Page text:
Babysitter, Uber driver, restaurant server, and comic book clerk are a few of the jobs that filmmakers held to get them to Sundance.
It’s an age-old question for filmmakers. How do you make money?
Most of us would love to be hired to come in every day and direct the movie in our heads. But where exactly is that job posting, again?
In today’s landscape, most indie films are directed on spec in the hopes that money can be made when the film picks up distribution. So while you are trying to get your film made, how do you survive? We asked a handful of Sundance filmmakers about their strategy for survival, and if they had any odd jobs that worked for them.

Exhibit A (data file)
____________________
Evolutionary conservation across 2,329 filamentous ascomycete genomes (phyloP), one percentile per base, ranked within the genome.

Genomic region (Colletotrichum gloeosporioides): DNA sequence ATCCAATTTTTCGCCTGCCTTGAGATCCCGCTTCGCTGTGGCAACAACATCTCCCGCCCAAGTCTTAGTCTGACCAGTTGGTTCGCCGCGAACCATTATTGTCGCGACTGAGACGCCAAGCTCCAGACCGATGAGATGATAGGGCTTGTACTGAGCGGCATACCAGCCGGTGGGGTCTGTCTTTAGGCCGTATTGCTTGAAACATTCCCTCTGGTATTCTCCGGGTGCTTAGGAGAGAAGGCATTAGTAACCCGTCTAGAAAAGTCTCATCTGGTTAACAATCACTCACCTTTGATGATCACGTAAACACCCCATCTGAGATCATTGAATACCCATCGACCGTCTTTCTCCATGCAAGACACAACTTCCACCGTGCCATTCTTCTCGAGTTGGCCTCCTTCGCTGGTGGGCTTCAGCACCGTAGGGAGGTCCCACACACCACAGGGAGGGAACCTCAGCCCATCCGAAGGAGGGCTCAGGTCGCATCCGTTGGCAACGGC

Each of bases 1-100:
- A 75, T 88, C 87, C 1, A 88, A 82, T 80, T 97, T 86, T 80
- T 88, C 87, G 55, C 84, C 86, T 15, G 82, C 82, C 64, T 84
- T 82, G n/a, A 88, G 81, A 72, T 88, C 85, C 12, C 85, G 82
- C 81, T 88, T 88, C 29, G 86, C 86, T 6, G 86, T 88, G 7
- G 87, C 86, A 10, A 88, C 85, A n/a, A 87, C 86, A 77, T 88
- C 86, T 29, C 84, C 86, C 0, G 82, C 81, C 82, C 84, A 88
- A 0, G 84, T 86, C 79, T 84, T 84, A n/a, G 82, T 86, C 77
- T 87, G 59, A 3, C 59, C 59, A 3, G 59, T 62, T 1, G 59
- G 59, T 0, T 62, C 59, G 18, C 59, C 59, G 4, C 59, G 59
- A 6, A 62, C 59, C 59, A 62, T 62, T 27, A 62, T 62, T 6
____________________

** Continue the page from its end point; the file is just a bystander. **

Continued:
What did we learn? You can play at the Sundance Film Festival, and your dad will still ask you when you’re getting a “real job.”
Working jobs in the “real world” builds character
For Gabriela Ortega, director of Huella, the jobs she worked before landing in the VO world are what taught her human behavior.
Author: Oakley Anderson-Moore
This article comes from No Film School and can be read on the original site.